got a street named after him today in Nagasaki, with his daughter there to take part. Why? Well, it seems he was in charge of the U.S. occupation there starting about a year after the bombing and was known for his kindness and good deeds.
He also was more liberal than his colleagues and superiors in advocating that survivors of the bombing get to tell their stories in print. (His full bio here.) He okayed and spoke at the first annual public memorial in 1948--held every year since, including today, with U.S. envoy Caroline Kennedy in attendance. And he was an opponent of nuclear weapons back then and spoke out until the end of his life. Even before then, as a tank commander in Europe, he was known for not firing on defenseless villages and for not throwing Germans in prison camps if they didn't deserve it. From that bio: "These acts grew out of the fact that Delnore himself was an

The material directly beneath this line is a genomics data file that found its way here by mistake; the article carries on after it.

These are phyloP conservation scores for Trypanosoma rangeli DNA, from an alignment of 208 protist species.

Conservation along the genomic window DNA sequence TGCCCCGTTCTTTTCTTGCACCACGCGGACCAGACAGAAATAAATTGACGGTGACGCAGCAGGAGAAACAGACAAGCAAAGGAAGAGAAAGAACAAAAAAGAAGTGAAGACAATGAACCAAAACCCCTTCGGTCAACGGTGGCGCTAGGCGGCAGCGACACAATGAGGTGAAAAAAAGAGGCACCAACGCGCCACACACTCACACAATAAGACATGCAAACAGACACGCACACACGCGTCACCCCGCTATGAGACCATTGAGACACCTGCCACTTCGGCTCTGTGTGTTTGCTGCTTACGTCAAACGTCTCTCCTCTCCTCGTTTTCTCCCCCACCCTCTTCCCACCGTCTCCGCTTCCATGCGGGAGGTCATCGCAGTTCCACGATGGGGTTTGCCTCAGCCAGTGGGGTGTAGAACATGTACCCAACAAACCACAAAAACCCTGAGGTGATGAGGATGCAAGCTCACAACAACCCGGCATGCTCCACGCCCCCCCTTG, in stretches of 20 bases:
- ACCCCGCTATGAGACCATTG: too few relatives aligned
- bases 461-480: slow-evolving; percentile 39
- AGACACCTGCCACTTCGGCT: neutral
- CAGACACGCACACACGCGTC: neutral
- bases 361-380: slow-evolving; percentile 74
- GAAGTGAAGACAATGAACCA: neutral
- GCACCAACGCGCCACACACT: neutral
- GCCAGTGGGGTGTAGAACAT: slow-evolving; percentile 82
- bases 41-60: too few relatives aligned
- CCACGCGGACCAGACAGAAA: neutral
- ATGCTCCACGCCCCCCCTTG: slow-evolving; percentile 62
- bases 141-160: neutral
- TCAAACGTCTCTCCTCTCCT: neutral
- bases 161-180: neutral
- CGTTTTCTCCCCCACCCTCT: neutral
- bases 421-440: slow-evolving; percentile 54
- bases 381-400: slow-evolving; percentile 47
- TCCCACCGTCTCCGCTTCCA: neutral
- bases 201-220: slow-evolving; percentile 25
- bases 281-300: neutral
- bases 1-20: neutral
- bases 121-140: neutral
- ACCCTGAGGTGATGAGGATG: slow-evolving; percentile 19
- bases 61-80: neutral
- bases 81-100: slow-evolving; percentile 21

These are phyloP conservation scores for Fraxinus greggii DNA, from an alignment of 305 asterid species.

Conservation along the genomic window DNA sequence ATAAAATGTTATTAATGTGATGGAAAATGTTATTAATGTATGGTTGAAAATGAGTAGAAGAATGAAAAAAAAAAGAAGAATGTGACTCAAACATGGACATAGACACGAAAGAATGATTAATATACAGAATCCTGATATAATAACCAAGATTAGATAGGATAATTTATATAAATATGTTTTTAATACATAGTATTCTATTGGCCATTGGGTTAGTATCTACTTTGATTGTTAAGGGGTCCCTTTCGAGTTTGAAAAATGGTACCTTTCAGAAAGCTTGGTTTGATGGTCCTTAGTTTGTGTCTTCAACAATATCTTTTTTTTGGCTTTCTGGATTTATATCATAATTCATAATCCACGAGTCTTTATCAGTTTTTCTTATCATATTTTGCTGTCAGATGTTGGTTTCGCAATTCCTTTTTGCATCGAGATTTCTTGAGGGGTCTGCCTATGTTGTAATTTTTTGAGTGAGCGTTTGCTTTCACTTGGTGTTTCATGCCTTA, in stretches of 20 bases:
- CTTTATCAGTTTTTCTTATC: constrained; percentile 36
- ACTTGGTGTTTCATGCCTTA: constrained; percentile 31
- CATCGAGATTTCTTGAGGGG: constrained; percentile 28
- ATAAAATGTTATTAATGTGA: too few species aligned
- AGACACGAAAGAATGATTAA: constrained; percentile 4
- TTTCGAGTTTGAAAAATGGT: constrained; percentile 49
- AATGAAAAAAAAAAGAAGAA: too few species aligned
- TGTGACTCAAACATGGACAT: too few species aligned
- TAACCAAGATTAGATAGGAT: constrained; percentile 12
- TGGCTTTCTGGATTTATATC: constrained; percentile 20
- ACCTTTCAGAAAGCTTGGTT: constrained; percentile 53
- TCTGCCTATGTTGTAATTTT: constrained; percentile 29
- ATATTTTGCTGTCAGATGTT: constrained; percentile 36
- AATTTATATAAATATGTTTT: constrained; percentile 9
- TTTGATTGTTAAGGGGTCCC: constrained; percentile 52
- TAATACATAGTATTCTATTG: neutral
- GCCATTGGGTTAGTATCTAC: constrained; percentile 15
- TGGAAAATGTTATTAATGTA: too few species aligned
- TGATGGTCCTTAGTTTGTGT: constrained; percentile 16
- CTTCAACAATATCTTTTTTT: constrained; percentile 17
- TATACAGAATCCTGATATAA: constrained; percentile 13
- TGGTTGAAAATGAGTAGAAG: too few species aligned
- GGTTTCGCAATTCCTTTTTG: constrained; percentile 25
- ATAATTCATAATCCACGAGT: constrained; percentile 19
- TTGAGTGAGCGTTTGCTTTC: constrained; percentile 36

immigrant, and he loved and respected the ideals of freedom and
democracy in the United States. He hated to see Americans deny these
same rights to others. Delnore always sought to treat people with
respect and dignity. It was a philosophy that would serve him well in
both wartime Europe and Occupied Japan."
There's a book that collects his World War II letters. See my full piece on the tragedy of Nagasaki here.